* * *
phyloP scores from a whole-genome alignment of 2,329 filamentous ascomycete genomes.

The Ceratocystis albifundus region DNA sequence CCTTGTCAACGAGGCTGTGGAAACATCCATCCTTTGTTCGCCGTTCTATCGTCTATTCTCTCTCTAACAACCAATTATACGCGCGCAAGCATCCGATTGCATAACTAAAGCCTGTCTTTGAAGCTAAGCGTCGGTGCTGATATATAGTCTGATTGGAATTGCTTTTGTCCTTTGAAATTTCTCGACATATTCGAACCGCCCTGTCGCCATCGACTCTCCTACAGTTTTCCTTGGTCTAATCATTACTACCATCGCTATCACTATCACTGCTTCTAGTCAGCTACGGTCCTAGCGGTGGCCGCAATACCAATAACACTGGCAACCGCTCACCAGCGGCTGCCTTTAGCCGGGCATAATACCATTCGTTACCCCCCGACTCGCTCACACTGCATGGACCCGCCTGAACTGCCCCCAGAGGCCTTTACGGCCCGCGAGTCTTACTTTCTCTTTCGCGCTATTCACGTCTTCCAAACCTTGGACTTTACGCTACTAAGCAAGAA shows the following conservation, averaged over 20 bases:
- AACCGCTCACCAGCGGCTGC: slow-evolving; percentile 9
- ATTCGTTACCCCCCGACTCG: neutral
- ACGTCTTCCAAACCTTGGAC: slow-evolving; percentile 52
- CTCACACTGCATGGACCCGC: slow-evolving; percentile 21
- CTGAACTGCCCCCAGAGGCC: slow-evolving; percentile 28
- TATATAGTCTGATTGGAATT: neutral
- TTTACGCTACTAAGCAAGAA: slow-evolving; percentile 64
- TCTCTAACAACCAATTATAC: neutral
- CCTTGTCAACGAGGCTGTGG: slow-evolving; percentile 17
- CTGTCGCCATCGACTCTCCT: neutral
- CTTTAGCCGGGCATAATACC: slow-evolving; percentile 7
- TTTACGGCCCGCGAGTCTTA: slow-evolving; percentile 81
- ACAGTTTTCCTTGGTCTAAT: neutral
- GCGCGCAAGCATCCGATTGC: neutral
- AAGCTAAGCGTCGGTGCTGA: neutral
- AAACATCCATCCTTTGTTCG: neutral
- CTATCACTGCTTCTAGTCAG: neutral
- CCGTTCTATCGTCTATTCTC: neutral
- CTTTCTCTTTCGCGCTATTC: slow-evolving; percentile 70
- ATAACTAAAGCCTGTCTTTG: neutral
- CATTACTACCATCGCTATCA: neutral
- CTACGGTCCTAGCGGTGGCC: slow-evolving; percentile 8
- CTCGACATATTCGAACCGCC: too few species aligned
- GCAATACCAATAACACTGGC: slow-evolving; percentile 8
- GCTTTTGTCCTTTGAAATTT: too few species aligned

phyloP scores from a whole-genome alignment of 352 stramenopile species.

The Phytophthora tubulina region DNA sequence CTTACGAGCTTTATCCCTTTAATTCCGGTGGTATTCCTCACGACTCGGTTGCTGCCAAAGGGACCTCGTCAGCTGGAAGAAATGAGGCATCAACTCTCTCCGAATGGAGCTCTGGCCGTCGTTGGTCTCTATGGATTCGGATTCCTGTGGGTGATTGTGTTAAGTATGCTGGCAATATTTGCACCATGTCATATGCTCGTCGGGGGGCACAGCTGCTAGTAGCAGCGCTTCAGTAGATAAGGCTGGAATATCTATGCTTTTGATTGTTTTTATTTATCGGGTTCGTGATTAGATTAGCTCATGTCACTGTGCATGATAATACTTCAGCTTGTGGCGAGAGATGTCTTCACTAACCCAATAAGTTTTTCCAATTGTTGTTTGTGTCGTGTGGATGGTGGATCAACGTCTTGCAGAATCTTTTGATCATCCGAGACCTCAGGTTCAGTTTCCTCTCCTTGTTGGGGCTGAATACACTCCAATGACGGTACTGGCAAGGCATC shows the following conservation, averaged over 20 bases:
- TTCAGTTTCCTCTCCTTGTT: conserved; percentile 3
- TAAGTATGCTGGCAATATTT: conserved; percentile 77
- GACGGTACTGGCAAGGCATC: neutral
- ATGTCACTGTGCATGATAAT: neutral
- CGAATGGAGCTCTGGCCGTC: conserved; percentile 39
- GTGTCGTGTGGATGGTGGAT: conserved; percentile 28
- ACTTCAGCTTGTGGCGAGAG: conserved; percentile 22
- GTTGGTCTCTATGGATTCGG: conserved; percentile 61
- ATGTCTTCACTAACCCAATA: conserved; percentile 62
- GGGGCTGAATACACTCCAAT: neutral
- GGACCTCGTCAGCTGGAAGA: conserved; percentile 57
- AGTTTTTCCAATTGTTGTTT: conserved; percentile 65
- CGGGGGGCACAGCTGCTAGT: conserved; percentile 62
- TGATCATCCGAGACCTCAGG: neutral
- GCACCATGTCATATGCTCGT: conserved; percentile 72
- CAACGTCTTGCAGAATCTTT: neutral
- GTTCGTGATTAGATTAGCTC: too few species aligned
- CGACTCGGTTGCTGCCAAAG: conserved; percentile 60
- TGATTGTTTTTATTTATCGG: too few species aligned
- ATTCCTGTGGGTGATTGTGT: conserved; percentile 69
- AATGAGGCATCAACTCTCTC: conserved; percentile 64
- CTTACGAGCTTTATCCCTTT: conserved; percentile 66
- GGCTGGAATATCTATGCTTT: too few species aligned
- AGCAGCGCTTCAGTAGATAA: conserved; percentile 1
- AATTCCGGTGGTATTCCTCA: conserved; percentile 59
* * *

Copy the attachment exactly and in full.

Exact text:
phyloP scores from a whole-genome alignment of 2,329 filamentous ascomycete genomes.

The Ceratocystis albifundus region DNA sequence CCTTGTCAACGAGGCTGTGGAAACATCCATCCTTTGTTCGCCGTTCTATCGTCTATTCTCTCTCTAACAACCAATTATACGCGCGCAAGCATCCGATTGCATAACTAAAGCCTGTCTTTGAAGCTAAGCGTCGGTGCTGATATATAGTCTGATTGGAATTGCTTTTGTCCTTTGAAATTTCTCGACATATTCGAACCGCCCTGTCGCCATCGACTCTCCTACAGTTTTCCTTGGTCTAATCATTACTACCATCGCTATCACTATCACTGCTTCTAGTCAGCTACGGTCCTAGCGGTGGCCGCAATACCAATAACACTGGCAACCGCTCACCAGCGGCTGCCTTTAGCCGGGCATAATACCATTCGTTACCCCCCGACTCGCTCACACTGCATGGACCCGCCTGAACTGCCCCCAGAGGCCTTTACGGCCCGCGAGTCTTACTTTCTCTTTCGCGCTATTCACGTCTTCCAAACCTTGGACTTTACGCTACTAAGCAAGAA shows the following conservation, averaged over 20 bases:
- AACCGCTCACCAGCGGCTGC: slow-evolving; percentile 9
- ATTCGTTACCCCCCGACTCG: neutral
- ACGTCTTCCAAACCTTGGAC: slow-evolving; percentile 52
- CTCACACTGCATGGACCCGC: slow-evolving; percentile 21
- CTGAACTGCCCCCAGAGGCC: slow-evolving; percentile 28
- TATATAGTCTGATTGGAATT: neutral
- TTTACGCTACTAAGCAAGAA: slow-evolving; percentile 64
- TCTCTAACAACCAATTATAC: neutral
- CCTTGTCAACGAGGCTGTGG: slow-evolving; percentile 17
- CTGTCGCCATCGACTCTCCT: neutral
- CTTTAGCCGGGCATAATACC: slow-evolving; percentile 7
- TTTACGGCCCGCGAGTCTTA: slow-evolving; percentile 81
- ACAGTTTTCCTTGGTCTAAT: neutral
- GCGCGCAAGCATCCGATTGC: neutral
- AAGCTAAGCGTCGGTGCTGA: neutral
- AAACATCCATCCTTTGTTCG: neutral
- CTATCACTGCTTCTAGTCAG: neutral
- CCGTTCTATCGTCTATTCTC: neutral
- CTTTCTCTTTCGCGCTATTC: slow-evolving; percentile 70
- ATAACTAAAGCCTGTCTTTG: neutral
- CATTACTACCATCGCTATCA: neutral
- CTACGGTCCTAGCGGTGGCC: slow-evolving; percentile 8
- CTCGACATATTCGAACCGCC: too few species aligned
- GCAATACCAATAACACTGGC: slow-evolving; percentile 8
- GCTTTTGTCCTTTGAAATTT: too few species aligned

phyloP scores from a whole-genome alignment of 352 stramenopile species.

The Phytophthora tubulina region DNA sequence CTTACGAGCTTTATCCCTTTAATTCCGGTGGTATTCCTCACGACTCGGTTGCTGCCAAAGGGACCTCGTCAGCTGGAAGAAATGAGGCATCAACTCTCTCCGAATGGAGCTCTGGCCGTCGTTGGTCTCTATGGATTCGGATTCCTGTGGGTGATTGTGTTAAGTATGCTGGCAATATTTGCACCATGTCATATGCTCGTCGGGGGGCACAGCTGCTAGTAGCAGCGCTTCAGTAGATAAGGCTGGAATATCTATGCTTTTGATTGTTTTTATTTATCGGGTTCGTGATTAGATTAGCTCATGTCACTGTGCATGATAATACTTCAGCTTGTGGCGAGAGATGTCTTCACTAACCCAATAAGTTTTTCCAATTGTTGTTTGTGTCGTGTGGATGGTGGATCAACGTCTTGCAGAATCTTTTGATCATCCGAGACCTCAGGTTCAGTTTCCTCTCCTTGTTGGGGCTGAATACACTCCAATGACGGTACTGGCAAGGCATC shows the following conservation, averaged over 20 bases:
- TTCAGTTTCCTCTCCTTGTT: conserved; percentile 3
- TAAGTATGCTGGCAATATTT: conserved; percentile 77
- GACGGTACTGGCAAGGCATC: neutral
- ATGTCACTGTGCATGATAAT: neutral
- CGAATGGAGCTCTGGCCGTC: conserved; percentile 39
- GTGTCGTGTGGATGGTGGAT: conserved; percentile 28
- ACTTCAGCTTGTGGCGAGAG: conserved; percentile 22
- GTTGGTCTCTATGGATTCGG: conserved; percentile 61
- ATGTCTTCACTAACCCAATA: conserved; percentile 62
- GGGGCTGAATACACTCCAAT: neutral
- GGACCTCGTCAGCTGGAAGA: conserved; percentile 57
- AGTTTTTCCAATTGTTGTTT: conserved; percentile 65
- CGGGGGGCACAGCTGCTAGT: conserved; percentile 62
- TGATCATCCGAGACCTCAGG: neutral
- GCACCATGTCATATGCTCGT: conserved; percentile 72
- CAACGTCTTGCAGAATCTTT: neutral
- GTTCGTGATTAGATTAGCTC: too few species aligned
- CGACTCGGTTGCTGCCAAAG: conserved; percentile 60
- TGATTGTTTTTATTTATCGG: too few species aligned
- ATTCCTGTGGGTGATTGTGT: conserved; percentile 69
- AATGAGGCATCAACTCTCTC: conserved; percentile 64
- CTTACGAGCTTTATCCCTTT: conserved; percentile 66
- GGCTGGAATATCTATGCTTT: too few species aligned
- AGCAGCGCTTCAGTAGATAA: conserved; percentile 1
- AATTCCGGTGGTATTCCTCA: conserved; percentile 59